A key element of meditation is noticing. Seeing what happens in the brain and taking note of it. When we make a drawing we look at the results and assess how ‘good’ it is. For adults ‘good’ probably means – “how close does it look to the thing I was drawing?”. The classic example is drawing a face. If you can recognise the person from the drawing you would probably think it is good, if it at least looks like a face it might still be fairly good but if it doesn’t look much like a real face at all then we might think it is a ‘bad’ drawing.
Good and bad may be just words but they have an impact on us. If we do a drawing which we think is good we feel pleased. If on the other hand we think the drawing is bad we feel, well, bad. The key words here are ‘we feel…’ and this feeling is remarkably powerful. If we feel bad about our efforts at something like drawing we might well never try it again. We really don’t like feeling bad, particularly if the bad feeling comes from our own hand!
This particular ‘bad’ feeling we call ’embarrassment’, it might even lead to ‘humiliation’ depending on the reaction of others. The point is though that these terms refer to feelings. And feelings are not real things. They feel real, but that is the point, they only feel real. Feelings have emerged over time through evolution to help us survive. Imagine a young hunter leaving the village for the first time to prove their ability to the group, the fear of humiliation at failure is going to provide a very useful motivation. But a feeling that helped our ancestor to survive in social groups and not be outcast, leading to certain death, is not particularly useful in helping us to draw.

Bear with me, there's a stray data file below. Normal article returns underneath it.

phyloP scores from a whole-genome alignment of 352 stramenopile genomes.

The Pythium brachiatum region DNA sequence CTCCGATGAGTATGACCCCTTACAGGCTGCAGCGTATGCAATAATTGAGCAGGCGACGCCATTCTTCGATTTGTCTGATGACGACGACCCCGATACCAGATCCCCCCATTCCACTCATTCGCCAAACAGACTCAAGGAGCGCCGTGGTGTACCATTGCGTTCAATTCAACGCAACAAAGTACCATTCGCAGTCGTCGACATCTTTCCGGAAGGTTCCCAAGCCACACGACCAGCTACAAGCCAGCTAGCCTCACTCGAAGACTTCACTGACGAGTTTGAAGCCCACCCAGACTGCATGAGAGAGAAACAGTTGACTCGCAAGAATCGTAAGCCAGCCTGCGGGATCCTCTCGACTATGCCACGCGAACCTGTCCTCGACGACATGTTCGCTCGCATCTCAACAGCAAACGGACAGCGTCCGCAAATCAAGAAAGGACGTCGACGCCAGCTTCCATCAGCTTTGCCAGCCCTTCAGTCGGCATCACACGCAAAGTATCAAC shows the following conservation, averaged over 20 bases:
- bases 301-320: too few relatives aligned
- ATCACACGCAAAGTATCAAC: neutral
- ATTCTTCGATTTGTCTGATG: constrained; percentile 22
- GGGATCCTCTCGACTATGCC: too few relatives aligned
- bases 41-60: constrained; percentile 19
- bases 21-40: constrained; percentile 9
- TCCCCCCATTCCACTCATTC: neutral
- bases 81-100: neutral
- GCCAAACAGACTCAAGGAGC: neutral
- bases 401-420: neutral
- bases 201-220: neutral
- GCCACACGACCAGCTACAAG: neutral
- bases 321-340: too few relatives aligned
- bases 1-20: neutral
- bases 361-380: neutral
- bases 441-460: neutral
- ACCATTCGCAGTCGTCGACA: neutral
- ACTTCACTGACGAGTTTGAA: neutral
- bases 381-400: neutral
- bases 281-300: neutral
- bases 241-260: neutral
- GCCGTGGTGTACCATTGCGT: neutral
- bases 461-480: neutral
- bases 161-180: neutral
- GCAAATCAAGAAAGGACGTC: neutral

So to go back to point of the exercise; we need to notice how we feel when we do drawings and when we look at drawings, because this can help train the mind to recognise feelings for what they are.
How we feel when reacting is known as reactivity. A very important aspect of all these drawing exercises is noticing how we feel, noticing how we react to those feelings, in short, reactivity.